In ACT Made Simple, vitality refers to a sense of being fully alive and embracing the here and now, regardless of how we may be feeling in this moment.
True success is when you are living a values-based life, being fully engaged in the present no matter how you are feeling and being fully open to your experiences. You may set goals that you don’t achieve but if you are living a life guided by your values you are living a successful life.
In summary, ACT stands for:
A= Accept your thoughts and feelings and be present
C= Choose a valued direction
T= Take action.
The Untethered Soul
The other approach I have been very much influenced by is from a book based on eastern philosophies using bits of yogic texts as a resource. The book is The Untethered Soul by Michael A Singer, the founder of a multimillion-dollar medical software company and founder of Temple of the Universe, a yoga and meditation center for people of any religion or belief to experience inner peace.
The Untethered Soul is an accessible, easy to read spiritual narrative and is not based on any particular theory.
It describes how you can separate yourself from your ego and reach a state of well-being and acceptance, letting your energy flow through you, rather than blocking or suppressing it.
The Untethered Soul is full of wisdom and expresses eloquently many ideas and theories over the last few decades.
In particular, it has many similarities with some of the core processes in ACT, particularly the second core process, Defusion or Watch your Thinking.
The first step towards having an untethered soul is realizing that we all have an incessant, inner voice talking nonstop, directing our life.
Once you are aware of this, then can you stop, pause and take a step back to look at what’s really going on for you.
Michael Singer writes,
“Just view the voice as a vocalizing mechanism that is capable of making it appear like someone is in there talking to you. Don’t think about it; just notice it. No matter what the voice is saying, it’s all the same. It doesn’t matter if it’s saying nice things or mean things, worldly things or spiritual things. It doesn’t matter because it’s still just a voice talking inside your head. In fact, the only way to get your distance from this voice is to stop differentiating what it’s saying.”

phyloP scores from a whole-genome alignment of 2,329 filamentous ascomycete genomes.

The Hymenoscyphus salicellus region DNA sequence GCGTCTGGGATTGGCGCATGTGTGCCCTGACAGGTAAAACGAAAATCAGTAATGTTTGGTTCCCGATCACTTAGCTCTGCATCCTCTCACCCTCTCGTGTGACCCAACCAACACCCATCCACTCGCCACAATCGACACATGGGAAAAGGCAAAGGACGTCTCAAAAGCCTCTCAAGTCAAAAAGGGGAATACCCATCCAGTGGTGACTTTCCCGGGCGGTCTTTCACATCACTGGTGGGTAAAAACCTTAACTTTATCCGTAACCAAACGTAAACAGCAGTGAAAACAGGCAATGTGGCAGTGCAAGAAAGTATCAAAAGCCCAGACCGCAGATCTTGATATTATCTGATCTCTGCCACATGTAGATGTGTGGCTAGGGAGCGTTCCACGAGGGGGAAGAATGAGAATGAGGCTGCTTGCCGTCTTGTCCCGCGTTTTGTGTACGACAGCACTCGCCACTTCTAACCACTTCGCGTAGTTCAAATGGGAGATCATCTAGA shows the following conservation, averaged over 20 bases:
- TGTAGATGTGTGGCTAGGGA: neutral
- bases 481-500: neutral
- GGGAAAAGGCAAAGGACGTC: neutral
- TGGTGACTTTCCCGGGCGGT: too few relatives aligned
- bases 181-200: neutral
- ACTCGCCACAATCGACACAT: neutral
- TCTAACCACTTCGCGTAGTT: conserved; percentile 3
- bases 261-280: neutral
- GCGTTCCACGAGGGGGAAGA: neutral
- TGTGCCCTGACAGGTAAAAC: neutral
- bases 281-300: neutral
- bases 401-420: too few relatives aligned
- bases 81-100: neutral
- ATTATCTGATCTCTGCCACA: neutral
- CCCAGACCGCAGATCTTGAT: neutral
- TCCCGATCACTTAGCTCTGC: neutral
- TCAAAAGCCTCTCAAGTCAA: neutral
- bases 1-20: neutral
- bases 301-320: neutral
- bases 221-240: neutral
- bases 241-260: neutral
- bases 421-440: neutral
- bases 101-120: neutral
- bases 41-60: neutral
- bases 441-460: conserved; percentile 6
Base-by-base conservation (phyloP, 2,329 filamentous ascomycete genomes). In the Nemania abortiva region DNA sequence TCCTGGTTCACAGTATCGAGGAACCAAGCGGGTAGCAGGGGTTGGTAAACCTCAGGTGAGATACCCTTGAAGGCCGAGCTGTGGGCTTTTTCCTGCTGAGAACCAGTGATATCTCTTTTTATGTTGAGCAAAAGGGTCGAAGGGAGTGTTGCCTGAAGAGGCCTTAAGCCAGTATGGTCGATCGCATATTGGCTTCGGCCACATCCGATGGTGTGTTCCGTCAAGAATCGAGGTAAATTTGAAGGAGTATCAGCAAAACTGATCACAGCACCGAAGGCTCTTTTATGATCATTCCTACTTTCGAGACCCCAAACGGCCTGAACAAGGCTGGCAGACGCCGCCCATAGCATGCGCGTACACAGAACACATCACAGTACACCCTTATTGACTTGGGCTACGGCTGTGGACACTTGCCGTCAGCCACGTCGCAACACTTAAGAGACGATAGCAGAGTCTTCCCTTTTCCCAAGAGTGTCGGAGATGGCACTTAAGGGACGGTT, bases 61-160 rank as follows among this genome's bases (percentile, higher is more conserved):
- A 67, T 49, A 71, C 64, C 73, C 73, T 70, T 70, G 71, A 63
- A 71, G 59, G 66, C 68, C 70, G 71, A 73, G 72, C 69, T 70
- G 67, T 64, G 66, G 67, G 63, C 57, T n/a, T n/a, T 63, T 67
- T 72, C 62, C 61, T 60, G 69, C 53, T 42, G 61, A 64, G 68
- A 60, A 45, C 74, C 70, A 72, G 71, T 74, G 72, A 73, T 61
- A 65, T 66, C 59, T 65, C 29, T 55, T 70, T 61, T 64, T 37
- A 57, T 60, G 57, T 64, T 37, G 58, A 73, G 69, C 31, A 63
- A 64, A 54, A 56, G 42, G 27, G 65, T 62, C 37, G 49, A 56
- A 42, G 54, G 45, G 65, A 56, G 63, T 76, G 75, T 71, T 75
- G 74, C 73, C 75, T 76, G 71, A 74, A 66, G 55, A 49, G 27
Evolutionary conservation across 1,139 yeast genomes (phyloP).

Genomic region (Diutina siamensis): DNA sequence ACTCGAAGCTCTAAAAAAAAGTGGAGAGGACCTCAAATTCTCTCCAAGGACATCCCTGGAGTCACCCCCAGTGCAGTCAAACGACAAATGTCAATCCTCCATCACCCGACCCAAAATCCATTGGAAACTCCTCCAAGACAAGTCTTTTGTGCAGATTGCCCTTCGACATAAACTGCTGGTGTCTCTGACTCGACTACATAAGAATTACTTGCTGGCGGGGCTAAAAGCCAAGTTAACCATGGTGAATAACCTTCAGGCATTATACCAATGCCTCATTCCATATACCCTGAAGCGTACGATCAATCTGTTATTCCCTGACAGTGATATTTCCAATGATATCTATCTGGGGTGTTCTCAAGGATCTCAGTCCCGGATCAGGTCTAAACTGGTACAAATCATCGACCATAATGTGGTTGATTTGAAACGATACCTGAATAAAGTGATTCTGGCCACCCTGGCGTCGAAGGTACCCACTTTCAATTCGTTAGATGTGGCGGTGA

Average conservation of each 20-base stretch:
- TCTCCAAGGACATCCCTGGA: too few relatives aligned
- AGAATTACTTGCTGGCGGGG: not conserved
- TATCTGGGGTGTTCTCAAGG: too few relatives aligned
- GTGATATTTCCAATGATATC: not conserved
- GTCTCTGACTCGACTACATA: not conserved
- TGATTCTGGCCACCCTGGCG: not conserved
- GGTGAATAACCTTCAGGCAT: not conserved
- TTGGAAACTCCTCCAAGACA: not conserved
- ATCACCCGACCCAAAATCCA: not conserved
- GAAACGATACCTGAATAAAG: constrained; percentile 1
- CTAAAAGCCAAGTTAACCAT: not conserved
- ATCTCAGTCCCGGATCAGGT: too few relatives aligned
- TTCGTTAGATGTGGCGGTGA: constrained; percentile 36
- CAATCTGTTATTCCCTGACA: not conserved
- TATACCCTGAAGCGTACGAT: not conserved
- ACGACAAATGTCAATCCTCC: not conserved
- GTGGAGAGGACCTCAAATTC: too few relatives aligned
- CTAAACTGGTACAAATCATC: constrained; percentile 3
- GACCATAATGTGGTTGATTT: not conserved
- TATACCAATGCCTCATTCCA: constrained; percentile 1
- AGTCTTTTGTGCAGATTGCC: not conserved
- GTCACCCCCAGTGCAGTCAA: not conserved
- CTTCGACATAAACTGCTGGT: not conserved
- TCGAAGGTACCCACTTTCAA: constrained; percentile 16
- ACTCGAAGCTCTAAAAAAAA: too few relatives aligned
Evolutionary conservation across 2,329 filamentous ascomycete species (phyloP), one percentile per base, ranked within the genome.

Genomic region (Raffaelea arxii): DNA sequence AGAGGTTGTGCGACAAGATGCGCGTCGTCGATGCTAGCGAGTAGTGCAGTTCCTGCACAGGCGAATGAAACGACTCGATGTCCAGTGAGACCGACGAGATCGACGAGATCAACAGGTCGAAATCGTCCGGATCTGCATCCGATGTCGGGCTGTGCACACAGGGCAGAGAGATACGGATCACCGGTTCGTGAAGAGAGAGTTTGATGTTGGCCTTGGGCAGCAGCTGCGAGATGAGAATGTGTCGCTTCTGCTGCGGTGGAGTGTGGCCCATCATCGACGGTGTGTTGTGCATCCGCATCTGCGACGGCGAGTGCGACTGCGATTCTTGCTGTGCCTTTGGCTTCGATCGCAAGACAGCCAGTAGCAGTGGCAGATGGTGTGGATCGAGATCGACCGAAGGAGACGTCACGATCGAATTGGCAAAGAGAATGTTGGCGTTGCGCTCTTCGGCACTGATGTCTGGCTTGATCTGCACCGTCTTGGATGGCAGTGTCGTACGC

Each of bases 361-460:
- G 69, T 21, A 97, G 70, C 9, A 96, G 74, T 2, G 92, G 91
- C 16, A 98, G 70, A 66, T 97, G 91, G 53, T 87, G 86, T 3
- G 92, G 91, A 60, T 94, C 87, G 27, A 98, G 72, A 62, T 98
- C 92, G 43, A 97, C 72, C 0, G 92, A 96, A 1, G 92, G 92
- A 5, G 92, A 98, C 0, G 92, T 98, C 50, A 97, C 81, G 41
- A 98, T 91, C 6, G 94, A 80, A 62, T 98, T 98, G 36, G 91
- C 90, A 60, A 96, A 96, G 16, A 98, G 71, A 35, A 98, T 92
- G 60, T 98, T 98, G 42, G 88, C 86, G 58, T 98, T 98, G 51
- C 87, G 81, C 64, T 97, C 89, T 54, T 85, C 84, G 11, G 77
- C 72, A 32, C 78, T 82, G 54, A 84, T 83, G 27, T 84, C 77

Singer calls it the difference between your self and your personal self. Your self is the pure flow of awareness. Your personal self is the identity you develop, based on the perception of your inner voice and thought patterns. This is very similar to the thinking mind and the observing mind described in the Self- as- Context process in ACT.
Michael Singer says,
“There is nothing more important to true growth than realizing that you are not the voice of the mind – you are the one who hears it.
You will someday come to see that there is no use for that incessant internal chatter, and there is no reason to constantly attempt to figure everything out. Eventually you will see that the real cause of problems is not life itself. It’s the commotion the mind makes about life that really causes problems.”
Free ourselves from our thoughts
In essence, Both ACT and The Untethered Soul help us to free ourselves from the constant activity of the mind and not be enslaved by our thoughts.
Stepping back from our thoughts is a really useful tool to help us live life on our own terms and not just the terms directed by the incessant chatter within.
What a relief to know it is not our thoughts that determine how we want to live our life.
In fact, it is our attitude to those constant thoughts and the effort we make to fully engage in the present, be fully open to our experiences and live in alignment with our values, that in the end defines a truly successful life.
(If you’re looking for a structured, easy-to-follow framework to help you find your purpose in life and achieve your goals, check my eBook on how to be your own life coach here).